Work Like Its The Middle Ages
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When I was 16, I had an idea for a food truck that serves s’mores with different types of chocolate rather than just Hershey’s milk chocolate.
My parents told me to write a business plan (which I did), but I then immediately got intimidated by the scope of the project and backed off.
I still think the idea is brilliant - imagine white chocolate s’mores - , but I have no interest in running a food business.
Regardless, what I wish I could have told my younger self though was “go work for a food truck and learn how it’s done.”
I would’ve spent the summer working on a food truck and going to music festivals instead of going to Planet Fitness and screwing around with friends.
2 years later, I fell for a similar trap.
I started an online music magazine called Monday Mourning after never having written for a magazine. For me being a freshman in college, I think it was pretty successful. We interviewed Bad Suns, Matt Costa, and a few other big indie musicians.
But, on the business side of things, I had absolutely no clue what I was doing. I was pouring money into Facebook ads and spending countless hours on this project with no idea how I was going to make any money from it.
Maybe it would’ve been smart to write for a magazine or even just write some articles for my college friend who was putting on shows and publishing album reviews.
Oh yea, didn’t think of that? I had to be the Zuck.
The Zuckerberg Trap
The Zuckerberg trap is what a lot of steadfast teenagers fall into. They think they can start a business without ever working for one.
I had made $20,000 selling stickers online by age 18 so I thought I was the shit. I got into a top 3 business school in the country, so why couldn’t I be that one-in-a-million kid who is a millionaire by 21?
Newsflash - not every teenager is going to start the next billion-dollar company. I had no skills (minus Photoshop) and no clue how to run a business.
That being said, I do think it’s good for teenagers - and really anyone - to just jump into smaller projects and start building them.
When I started Brain Blasts, I had a) never written professionally besides the local paper, and b) never been on a podcast. I just jumped in.
This works really well for simple permissionless projects like newsletters, TikTok, YouTube, and selling sneakers.
But, at some point, you’re going to want to scale your project.
That’s when you need to hop on Twitter, find someone whose already done what you’re trying to do, and get yourself a front row seat at the table.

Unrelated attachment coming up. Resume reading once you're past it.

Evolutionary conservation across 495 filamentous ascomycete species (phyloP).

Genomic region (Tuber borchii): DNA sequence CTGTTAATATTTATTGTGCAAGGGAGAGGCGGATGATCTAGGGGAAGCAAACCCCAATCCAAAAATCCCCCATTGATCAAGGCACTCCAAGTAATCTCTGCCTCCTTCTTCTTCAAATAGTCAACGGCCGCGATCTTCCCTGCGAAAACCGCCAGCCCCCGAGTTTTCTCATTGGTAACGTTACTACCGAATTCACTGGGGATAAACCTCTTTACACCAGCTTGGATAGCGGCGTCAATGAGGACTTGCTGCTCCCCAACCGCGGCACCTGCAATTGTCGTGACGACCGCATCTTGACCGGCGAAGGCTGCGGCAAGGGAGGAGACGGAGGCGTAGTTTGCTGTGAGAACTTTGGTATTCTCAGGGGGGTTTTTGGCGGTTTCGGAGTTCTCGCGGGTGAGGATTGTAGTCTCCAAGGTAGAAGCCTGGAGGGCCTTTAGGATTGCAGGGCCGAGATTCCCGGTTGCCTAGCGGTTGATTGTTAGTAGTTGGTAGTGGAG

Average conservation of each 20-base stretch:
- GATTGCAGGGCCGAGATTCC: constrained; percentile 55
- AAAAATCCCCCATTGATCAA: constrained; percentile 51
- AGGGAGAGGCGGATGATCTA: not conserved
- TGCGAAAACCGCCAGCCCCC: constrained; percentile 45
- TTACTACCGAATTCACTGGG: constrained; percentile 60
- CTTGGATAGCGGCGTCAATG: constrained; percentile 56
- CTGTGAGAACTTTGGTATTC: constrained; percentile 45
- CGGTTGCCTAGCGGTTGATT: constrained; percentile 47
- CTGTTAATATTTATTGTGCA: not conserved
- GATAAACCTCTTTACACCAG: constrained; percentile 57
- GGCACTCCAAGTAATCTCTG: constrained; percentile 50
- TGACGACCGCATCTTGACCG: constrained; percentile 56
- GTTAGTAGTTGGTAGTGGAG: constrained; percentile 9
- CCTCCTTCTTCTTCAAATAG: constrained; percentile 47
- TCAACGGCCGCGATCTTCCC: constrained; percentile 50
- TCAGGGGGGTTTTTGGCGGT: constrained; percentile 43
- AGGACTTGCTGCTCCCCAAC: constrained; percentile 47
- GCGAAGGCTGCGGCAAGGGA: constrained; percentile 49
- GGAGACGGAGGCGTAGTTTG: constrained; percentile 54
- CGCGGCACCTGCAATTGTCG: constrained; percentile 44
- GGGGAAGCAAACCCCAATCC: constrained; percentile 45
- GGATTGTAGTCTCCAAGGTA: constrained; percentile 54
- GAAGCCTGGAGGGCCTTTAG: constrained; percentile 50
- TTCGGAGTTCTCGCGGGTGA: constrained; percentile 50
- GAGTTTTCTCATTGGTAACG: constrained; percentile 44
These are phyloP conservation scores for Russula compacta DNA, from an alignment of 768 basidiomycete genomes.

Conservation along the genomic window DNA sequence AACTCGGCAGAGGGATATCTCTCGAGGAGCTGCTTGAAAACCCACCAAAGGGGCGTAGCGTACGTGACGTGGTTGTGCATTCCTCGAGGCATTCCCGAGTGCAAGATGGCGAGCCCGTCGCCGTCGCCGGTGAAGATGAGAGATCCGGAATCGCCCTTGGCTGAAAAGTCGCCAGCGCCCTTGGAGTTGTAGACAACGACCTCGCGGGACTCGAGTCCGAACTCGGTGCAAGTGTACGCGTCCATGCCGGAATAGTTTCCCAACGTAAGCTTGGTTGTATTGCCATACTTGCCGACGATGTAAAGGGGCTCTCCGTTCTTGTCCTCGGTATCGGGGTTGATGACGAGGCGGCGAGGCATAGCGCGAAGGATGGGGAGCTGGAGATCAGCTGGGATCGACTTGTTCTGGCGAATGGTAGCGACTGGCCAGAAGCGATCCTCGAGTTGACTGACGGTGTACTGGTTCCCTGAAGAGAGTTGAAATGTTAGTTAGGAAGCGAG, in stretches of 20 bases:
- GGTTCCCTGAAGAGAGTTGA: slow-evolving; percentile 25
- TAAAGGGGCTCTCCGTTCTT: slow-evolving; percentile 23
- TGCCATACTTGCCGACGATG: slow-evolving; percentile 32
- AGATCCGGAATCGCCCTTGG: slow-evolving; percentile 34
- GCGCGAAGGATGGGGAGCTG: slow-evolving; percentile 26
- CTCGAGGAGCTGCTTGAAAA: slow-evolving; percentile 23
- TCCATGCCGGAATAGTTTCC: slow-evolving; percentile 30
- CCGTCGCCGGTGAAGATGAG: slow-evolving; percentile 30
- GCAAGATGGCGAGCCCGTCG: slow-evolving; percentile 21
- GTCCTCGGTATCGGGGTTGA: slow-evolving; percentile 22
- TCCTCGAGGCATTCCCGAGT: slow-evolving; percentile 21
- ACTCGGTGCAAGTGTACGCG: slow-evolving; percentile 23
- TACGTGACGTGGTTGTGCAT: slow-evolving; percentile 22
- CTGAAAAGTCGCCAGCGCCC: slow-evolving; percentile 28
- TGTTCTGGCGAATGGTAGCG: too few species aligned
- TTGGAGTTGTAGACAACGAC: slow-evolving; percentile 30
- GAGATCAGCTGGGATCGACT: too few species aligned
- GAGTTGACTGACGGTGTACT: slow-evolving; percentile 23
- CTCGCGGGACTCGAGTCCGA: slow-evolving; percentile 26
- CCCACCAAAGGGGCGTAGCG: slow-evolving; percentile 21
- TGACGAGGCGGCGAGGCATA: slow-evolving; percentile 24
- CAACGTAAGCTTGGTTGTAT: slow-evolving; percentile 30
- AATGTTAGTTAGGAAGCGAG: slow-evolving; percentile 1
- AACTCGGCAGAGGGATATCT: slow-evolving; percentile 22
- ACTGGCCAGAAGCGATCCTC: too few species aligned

Let’s jump from my stubborn teenage years to age 24 in March 2022.
I’m working in corporate, building on Twitter, and writing for a DAO called Cabin.
I hit up Twitter legend Greg Isenberg and started freelance writing for his team at Late Checkout. The highlights were live jam sessions with the team and Greg’s comments on my Google Docs.
I’d write a decent thread and he’d hop in, drop a killer hook, and boom. It’d go viral.
When I worked with Greg, I felt like an apprentice learning my craft.
It had been my goal to be a professional writer since I was a kid, but I had grown up with so much bs in my head that I thought it was an impossible feat.
It turns out it was possible. I just needed to become an apprentice first.
In a Forbes article published last week, author Ryan Craig described how there’s millions of unfilled tech jobs inaccessible due to skill and experience gaps.
He suggests “the only model that solves for skills and experience in a single, transfer-less, transition-less bound is apprenticeship.”
You don’t need to apply for an apprenticeship. You can just find someone on Twitter who is further along your career path and offer to help out1.
This is the beauty of digital apprenticeships.
“Because apprenticeships are jobs with clear career trajectories, they’re the only pathway to socioeconomic mobility that truly level the playing field”
- Ryan Craig
Due to my part-time work with Greg and his team, I started writing for a living.
Just a month later, I got a full-time offer as a Staff Reporter for The Defiant.
I’m full-time in crypto baby! A miracle!
This isn’t just a job - it’s another huge learning opportunity.
The founder of The Defiant is Camila Russo, journalist and author of The Infinite Machine, a book about Ethereum that is getting turned into a movie.
The team also includes an experienced editor, an anonymous NFT mogul, a marketing mastermind, and more brilliant folks. I may be an employee, but in my mind, I’m also a digital apprentice.
Like a blacksmith’s apprentice worked in a workshop, I spend my days on Discord and Twitter refining my craft.